Hot, dry weather, erratic winds, and thirsty trees and brush can abet a
spark, enabling it to progress into an uncontrollable and dangerous wildfire.
If you have survived such a blaze, first thank your lucky stars for being able
to walk away from the consuming heat and debilitating smoke. And once the air
clears you will be faced with coming to terms with a disfigured home and taking
steps to file a claim to recover losses and begin rebuilding your life and
You may be confused about what to do after a fire.
Take your family and pets out of harm's way. The fire may
have damaged the structure or foundation of your home. Consider staying in
nearby lodging or with friends or family until the damage is fully assessed.
Your homeowner's insurance policy may cover some of these temporary living
expenses. Before you leave the scene of your home, do a quick check to make
sure that house is safe from further damage. This may mean sealing the house to
protect it from weather and from looting.
Work closely with your insurance company. Insurance
companies have set procedures to handle fire claims. And if you house was in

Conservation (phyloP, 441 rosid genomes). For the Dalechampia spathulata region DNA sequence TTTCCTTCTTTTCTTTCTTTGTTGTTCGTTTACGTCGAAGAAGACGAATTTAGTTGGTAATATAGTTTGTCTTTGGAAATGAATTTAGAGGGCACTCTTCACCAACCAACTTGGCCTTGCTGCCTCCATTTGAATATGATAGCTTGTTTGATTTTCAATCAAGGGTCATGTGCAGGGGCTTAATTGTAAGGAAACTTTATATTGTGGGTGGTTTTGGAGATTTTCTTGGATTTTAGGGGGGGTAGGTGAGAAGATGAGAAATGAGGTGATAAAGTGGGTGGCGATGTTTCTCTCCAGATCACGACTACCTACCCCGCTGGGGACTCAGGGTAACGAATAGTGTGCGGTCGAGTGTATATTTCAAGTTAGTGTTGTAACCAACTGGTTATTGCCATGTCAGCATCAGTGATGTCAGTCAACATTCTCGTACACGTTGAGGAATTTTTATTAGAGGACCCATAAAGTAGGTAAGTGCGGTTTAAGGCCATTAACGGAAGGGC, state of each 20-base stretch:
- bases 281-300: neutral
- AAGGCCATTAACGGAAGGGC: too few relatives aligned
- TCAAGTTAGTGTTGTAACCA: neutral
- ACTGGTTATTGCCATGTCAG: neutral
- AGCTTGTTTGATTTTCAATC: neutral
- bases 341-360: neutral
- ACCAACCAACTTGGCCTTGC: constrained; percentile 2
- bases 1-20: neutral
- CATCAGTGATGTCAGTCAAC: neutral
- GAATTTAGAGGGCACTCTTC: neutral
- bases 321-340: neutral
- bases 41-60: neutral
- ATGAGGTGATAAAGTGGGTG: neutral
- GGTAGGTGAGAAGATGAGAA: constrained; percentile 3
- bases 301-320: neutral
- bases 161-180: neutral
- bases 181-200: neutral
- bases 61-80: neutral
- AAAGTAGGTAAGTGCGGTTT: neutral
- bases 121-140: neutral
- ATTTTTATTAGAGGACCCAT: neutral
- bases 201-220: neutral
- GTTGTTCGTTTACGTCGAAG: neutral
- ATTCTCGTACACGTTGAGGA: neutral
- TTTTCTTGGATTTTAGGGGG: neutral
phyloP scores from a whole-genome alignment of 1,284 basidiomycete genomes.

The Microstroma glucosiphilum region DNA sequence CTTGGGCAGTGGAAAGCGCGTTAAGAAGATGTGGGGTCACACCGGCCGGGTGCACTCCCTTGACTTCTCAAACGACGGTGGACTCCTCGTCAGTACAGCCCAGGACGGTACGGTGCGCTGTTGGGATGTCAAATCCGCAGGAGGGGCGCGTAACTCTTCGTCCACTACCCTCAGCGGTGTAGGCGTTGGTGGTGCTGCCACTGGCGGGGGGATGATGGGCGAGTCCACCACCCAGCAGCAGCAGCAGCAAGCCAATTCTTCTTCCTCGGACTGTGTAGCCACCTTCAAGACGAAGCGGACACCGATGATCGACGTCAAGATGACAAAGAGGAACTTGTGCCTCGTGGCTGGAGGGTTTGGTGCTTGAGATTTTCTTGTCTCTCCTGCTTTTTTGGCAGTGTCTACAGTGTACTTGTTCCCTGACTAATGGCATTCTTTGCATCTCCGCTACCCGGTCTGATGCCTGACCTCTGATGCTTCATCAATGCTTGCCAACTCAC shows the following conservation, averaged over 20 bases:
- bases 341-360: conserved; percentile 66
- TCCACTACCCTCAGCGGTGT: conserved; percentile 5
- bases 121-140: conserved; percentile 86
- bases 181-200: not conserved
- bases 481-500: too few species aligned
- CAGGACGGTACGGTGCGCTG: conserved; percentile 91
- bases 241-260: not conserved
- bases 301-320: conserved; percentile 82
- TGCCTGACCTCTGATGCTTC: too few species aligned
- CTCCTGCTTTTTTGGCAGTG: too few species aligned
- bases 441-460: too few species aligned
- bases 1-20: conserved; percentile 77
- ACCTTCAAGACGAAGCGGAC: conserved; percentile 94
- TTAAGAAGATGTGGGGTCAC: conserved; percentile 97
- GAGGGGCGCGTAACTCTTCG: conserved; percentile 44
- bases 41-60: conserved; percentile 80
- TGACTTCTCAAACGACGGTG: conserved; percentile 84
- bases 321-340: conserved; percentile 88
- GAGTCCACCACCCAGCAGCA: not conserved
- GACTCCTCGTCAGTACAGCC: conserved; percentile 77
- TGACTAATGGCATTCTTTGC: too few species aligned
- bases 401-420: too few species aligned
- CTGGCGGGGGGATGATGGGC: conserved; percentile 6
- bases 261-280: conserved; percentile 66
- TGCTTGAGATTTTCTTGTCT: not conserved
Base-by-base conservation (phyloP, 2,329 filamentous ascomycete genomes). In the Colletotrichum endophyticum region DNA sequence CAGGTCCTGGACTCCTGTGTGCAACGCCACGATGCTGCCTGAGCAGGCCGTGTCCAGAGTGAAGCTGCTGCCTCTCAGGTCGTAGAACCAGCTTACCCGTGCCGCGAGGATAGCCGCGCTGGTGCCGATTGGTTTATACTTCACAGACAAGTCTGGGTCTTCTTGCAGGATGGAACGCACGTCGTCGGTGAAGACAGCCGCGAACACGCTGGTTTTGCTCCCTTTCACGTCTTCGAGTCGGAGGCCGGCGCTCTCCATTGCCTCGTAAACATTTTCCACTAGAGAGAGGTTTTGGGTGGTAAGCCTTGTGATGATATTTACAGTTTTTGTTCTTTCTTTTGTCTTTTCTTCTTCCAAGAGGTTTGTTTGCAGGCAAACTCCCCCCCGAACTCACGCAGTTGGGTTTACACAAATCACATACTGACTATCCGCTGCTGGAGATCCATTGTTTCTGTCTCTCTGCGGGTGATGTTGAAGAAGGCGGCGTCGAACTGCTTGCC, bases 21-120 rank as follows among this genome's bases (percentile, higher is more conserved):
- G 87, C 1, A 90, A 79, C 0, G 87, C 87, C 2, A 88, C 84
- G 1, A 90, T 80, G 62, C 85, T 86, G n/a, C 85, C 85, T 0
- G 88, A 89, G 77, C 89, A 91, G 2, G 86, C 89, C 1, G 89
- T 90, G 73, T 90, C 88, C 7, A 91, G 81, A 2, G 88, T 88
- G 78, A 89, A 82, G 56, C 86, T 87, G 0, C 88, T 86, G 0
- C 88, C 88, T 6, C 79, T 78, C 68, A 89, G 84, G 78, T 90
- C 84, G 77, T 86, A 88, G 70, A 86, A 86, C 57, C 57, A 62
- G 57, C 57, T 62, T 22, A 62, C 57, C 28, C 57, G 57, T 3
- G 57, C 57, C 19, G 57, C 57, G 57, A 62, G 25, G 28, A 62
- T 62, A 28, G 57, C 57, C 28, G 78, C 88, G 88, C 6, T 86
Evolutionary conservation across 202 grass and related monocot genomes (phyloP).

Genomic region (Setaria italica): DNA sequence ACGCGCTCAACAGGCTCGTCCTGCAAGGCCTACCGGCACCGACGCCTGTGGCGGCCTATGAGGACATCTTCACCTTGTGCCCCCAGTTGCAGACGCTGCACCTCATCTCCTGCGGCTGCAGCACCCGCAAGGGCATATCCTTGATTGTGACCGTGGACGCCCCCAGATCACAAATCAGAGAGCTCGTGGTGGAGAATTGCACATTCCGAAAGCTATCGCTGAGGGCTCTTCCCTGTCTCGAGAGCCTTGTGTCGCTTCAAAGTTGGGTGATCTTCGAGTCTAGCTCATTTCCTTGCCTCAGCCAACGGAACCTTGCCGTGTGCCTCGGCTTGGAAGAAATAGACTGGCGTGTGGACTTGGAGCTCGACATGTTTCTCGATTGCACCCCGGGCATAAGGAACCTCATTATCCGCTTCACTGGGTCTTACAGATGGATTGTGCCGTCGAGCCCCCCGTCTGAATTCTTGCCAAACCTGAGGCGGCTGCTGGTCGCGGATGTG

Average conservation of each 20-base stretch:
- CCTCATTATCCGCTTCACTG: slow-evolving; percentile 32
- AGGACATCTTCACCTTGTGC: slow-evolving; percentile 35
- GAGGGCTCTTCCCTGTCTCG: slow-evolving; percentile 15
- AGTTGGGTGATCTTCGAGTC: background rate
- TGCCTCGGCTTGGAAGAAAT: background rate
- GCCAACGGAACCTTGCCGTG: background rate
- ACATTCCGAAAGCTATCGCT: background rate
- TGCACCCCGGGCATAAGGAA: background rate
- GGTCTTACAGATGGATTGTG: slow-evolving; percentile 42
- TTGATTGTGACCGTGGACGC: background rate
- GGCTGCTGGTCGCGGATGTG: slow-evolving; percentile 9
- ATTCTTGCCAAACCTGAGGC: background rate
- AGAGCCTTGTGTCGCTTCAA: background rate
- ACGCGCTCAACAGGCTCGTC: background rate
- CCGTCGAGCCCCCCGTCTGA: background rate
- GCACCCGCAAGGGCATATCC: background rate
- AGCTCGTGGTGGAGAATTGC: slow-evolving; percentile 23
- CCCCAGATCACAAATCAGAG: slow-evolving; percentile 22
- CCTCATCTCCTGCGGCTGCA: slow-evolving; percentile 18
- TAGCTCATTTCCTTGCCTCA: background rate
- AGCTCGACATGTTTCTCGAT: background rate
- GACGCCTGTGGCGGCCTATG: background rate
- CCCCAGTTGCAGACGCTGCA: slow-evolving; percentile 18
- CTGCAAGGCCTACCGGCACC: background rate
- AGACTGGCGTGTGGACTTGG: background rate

the path of a wildfire, you likely aren't alone. Don't hesitate in contacting
your insurance company to learn more about the procedure and to begin any
paperwork. On balance, state laws dictate the maximum time an insurance company
has to respond to your initial claim. For example, in California, the insurer
must respond in 30 days.
Assess the damages. When it's safe to return, assess
damages carefully. This is useful not only to safeguard your family from a
potentially-dangerous living situation but also to prepare for the insurance
filing. Though the insurer will send out an assessor, you may want to hire an
independent party to evaluate the damage and estimate repair costs. Then you
will at have at least two opinions on the damage and, in case you don't agree
with your insurer's estimate, you will have at least one other to compare to.
You may not agree with the insurance company's settlement
amount. Depending on the damages estimated and the settlement offer,
you may not agree. You are not obligated to close the case immediately, and in
fact, may want to wait in case you discover further fire-related damages after
the initial assessment. In that scenario, consider retaining an attorney on how
to proceed. You might also hire a public adjustor to evaluate the